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10 things to remember when considering hospice care for a loved one Getty Images
VACAVILLE, CA - DECEMBER 17: (Editorial Use Only) John Gillis (the prisoner's name has been changed at his request), age 73, a hospice care patient diagnosed with terminal colon cancer, takes his daily medication in the hospice care wing of California Medical Facility (CMF) on December 17, 2013 in Vacaville, California. Gillis is serving a 30 year sentence for a crime he chose to not disclose. He was diagnosed with cancer in April 2013; doctors currently expect him to live another three months. Gillis says he has lost 70 pounds over the last six weeks, though he won't take pain medication. Gillis believes terminal patients should be allowed out of prison, stating, "there's no need for [holding terminal patients in prison] - who's a threat to society in here?" While California has a compasionate release program for terminal patients in the last six months of life, the decision is ultimately made by judges, who frequently deny the request. CMF's hospice was the first of it's kind, originally created in the 1980s during the HIV/AIDS epidemic. The program currently holds 17 beds. When a patient arrives in CMF's hospice, doctors immediately apply for compassionate release. As of June 2013, California had 133,000 prisoners, of which 15,000 were over the age of 55. The U.S. incarcerates more people than any other country in the world, and as of 2010 the national prison population was 2.26 million people. According to Human Rights Watch, between 1995 and 2010 the total number of state and federal prisoners incresased by 42%, while the number of prisoners 55-and-older skyrocketed by 282%. (Photo by Andrew Burton/Getty Images)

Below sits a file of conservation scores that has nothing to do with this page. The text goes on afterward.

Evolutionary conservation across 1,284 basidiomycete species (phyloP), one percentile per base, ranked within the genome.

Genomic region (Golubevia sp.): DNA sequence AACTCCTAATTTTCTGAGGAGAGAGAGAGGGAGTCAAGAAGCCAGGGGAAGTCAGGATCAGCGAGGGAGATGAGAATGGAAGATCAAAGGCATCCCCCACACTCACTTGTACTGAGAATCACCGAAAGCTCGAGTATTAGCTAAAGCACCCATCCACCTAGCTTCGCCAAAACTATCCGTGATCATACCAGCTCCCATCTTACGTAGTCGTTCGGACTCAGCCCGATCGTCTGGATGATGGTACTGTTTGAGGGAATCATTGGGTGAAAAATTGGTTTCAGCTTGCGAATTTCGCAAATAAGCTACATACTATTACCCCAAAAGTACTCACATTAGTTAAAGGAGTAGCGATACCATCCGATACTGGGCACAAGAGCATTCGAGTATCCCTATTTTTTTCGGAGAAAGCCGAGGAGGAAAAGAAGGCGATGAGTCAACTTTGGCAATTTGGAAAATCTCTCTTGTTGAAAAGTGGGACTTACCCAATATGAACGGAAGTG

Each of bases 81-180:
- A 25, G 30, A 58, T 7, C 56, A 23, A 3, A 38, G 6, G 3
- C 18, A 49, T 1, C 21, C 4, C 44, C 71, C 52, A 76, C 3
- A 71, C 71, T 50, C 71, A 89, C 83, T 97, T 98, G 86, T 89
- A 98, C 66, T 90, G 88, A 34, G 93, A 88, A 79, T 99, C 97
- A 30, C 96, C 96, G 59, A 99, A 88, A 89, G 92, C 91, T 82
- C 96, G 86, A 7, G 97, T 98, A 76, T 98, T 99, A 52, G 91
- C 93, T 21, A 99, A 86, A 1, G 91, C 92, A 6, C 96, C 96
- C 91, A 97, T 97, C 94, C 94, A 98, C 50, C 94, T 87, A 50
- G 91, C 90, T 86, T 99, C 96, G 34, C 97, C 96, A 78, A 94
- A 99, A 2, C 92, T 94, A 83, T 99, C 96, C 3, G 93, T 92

When a family member is dealing with a terminal illness, there are hard decisions that need to be made. Here are some important things to know as you start to explore hospice care.

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1. When is the best time to consider hospice care?

The sooner, the better. It’s never an easy topic to discuss, but it is better to talk about it far in advance. When you are dealing with decisions that have to be made under stress caused from illness, the more you can have planned out, the better.

2. How does it begin?

Hospice care typically starts when a formal request or referral is made by the patient’s doctor. Usually a hospice program representative will make an effort to visit the patient and their family within 48 hours in order to start care. Treatment can begin sooner in urgent situations.

3. What is the hospice staff’s workload?

The short answer is no. Every patient has a team assigned to them, made up of a volunteer, registered nurse, social worker, home health aide and chaplain. The team writes a care plan with the patient and family to make sure the patient gets the care he or she needs. Workloads are affected by a number of factors, but a registered nurse usually cares for about a dozen families at a time.

4. Is hospice available after normal business hours?